Peaceful Agriculture

I have visited numerous farms that practice natural methods here in the Philippines. The best example I have found is Aloha Natural Farm in Puerto Princesa, Palawan. They produce about everything naturally for consumption (they are an orphanage) and for sale. They also offer training courses in natural farming and a bed and breakfast. Another excellent farm, TUWA The Laughing Fish, is now up for sale. The first that I visited, Cabiokid, taught a course in Bamboo Engineering but, although it was promoted and described in English on their website it was taught in Tagalog, the language of Manila. Since it was promoted and described in English on an English website I think it should have been taught in English, but if not the language of a majority of Filipinos is NOT Tagalog but Cebuano with all its dialects. I am at a Trappist (Cistercian) Abbey on Guimaras Island now. The spoken language is Ilongo, a rich dialect of Cebuano. Some people think that Trappist monks are retreating from reality, but what is the reality of modern life? Is it television with its sports, telenovelas and celebrity programs or video games? The monks here live in a reality of work, prayer and fellowship. They are self sustaining by their work as they have been for hundreds of years. They were the agronomists of a thousand years ago when, during those violent days, they preserved knowledge and expanded it in their monasteries.

My involvement with agriculture has been my chosen mission here. I am not a Catholic or a Christian, but a Universalist. God as I understand her is too good to take sides! My experience after about fifteen months in the Philippines has been more one of learning than teaching. I learned the method of integrating ducks into the life cycle of a rice paddy from a book, "The Power of Duck" by Takao Furuno. Practicing the method on the island of Mindoro, at the request of the Divine Word College of Calapan, was a learning experience. I made many mistakes and came away with an appreciation of the narrow use of integrated rice duck, that it is useful only when a farmer family lives close to the rice paddy and pays close attention and affection to the ducks, and only when an inexpensive and plentiful supply of water is present. After that assignment I went to the Sierra Madre of Rizal, on the large island of Luzon to work for a foundation only entering the field of reforestation and food production. There I planted hedgerows of madre de cacao following the contours of the steep hillsides to control erosion and impound rain water. The project was managed by a brother who was in a hurry and removed my hedgerows to plow and began spraying with Round Up. I learned there that natural methods and being in a hurry do not mix. I also learned that I could not tolerate the nightly drinking of the entire crew and needed a sober and healthy environment so I moved on by invitation to Palawan where I helped a born again Baptist group that did not drink or smoke. They had coastal forest granted by the DENR (Department of Environment and Natural Resources) that they wanted to grow food on. The land was parceled out to poor families under law administered jointly by DENR and DAR (Department of Agrarian Reform). The land had been cleared carelessly some years before but the stumps were sprouting denser than ever. On this second clearing I urged a more careful and mindful thinning, using regenerative methods to select some trees and some suckers and cultivate wood for shade, lumber and charcoal. Space was left between the selected trees for coconut planting and lemon grass. Stumps not selected were burned mindfully to convert them to nutrients. The mindful use of fire was one of the things I learned against my prejudices. In a few years when the selected extant trees are harvested for poles, logs, lumber and charcoal, pineapple, papayas and other trees will be planted there, including some native lumber trees that are endangered by illegal logging. Planting them for future harvest and sale can reduce the demand that leads to the illegal logging of the forest preserves. Logs, lumber and charcoal are also smuggled illegally out of the forest preserves, so our selective regeneration for logs and charcoal also prevent illegal logging. The narra trees we planted were purchased from an outlet of the native people that live in the forest, giving them an alternative to logging or making charcoal. I think I have learned what "slash and burn" agriculture really involved for native people. Industrial concerns that burn rainforest have no relation to mindful slash and burn. Remember that the natives using it were nomads. They slash the foliage and use the poles and logs to build their villages. Foliage and small branches are saved for future burning of sprouting stumps. Insects and injury have made me tolerant of burning as a method. Insects will eat you and your crop without burning. I injured my back trying to dig up a tropical root system (instead of repeatedly burning it out).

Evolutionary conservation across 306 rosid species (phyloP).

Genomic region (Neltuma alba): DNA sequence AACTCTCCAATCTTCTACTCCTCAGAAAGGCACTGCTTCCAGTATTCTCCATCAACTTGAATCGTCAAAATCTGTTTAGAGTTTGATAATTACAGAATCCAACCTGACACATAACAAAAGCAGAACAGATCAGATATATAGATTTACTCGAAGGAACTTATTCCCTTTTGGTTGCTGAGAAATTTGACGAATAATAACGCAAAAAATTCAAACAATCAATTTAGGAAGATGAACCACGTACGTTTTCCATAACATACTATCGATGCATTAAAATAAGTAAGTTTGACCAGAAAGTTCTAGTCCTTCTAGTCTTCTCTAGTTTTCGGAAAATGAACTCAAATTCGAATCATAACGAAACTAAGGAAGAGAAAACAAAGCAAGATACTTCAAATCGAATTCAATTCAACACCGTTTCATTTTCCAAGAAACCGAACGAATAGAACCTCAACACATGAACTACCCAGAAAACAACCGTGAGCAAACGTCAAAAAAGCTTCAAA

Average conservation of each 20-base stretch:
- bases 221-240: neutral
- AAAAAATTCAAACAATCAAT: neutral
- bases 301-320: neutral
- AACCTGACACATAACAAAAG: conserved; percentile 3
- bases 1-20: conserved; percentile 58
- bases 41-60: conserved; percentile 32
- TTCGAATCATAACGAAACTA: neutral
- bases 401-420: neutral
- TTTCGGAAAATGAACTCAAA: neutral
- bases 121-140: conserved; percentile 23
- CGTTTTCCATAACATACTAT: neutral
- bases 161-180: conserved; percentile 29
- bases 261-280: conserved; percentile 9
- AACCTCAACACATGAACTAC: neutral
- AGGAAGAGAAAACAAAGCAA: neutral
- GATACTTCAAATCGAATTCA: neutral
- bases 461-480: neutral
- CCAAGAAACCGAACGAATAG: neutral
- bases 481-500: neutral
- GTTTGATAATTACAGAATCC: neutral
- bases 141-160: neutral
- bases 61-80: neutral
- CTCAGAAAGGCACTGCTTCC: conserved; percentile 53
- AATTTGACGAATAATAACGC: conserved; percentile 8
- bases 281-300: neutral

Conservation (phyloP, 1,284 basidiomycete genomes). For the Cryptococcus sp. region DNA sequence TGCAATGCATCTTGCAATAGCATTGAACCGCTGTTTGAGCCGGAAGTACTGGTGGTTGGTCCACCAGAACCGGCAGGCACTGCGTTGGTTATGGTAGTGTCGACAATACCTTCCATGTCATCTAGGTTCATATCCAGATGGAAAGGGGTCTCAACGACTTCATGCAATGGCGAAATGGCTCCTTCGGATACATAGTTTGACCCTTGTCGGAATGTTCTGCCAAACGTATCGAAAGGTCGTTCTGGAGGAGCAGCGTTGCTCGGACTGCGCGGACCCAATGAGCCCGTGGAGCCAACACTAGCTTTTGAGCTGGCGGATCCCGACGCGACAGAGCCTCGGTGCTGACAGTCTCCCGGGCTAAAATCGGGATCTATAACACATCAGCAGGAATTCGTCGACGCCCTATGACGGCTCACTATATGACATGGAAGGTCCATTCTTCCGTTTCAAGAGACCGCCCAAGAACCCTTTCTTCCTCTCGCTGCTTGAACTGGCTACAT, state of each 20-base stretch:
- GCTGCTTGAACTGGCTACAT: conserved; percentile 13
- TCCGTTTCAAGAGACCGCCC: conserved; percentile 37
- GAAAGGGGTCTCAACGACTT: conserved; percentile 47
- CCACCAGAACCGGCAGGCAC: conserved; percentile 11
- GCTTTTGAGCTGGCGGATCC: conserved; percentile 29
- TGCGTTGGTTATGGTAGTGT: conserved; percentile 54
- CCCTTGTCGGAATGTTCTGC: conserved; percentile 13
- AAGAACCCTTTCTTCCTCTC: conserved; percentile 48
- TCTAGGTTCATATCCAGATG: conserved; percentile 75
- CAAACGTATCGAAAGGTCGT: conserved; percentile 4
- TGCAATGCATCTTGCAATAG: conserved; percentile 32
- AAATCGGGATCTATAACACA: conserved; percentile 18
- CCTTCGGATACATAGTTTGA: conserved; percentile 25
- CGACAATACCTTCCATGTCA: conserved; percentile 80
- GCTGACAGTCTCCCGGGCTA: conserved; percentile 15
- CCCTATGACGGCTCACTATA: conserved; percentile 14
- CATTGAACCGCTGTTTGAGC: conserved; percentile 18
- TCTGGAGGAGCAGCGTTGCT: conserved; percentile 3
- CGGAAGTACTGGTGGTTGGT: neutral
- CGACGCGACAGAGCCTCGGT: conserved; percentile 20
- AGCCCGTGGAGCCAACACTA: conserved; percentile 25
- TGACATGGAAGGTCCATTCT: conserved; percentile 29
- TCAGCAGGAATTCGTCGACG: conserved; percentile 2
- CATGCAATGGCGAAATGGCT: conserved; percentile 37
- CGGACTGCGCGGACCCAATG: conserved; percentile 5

Now I am traveling and compiling things for a collection of natural solutions in the tropics. That is why I am with the Trappists and I will soon continue south toward real retirement.

Rowland Lane Anderson

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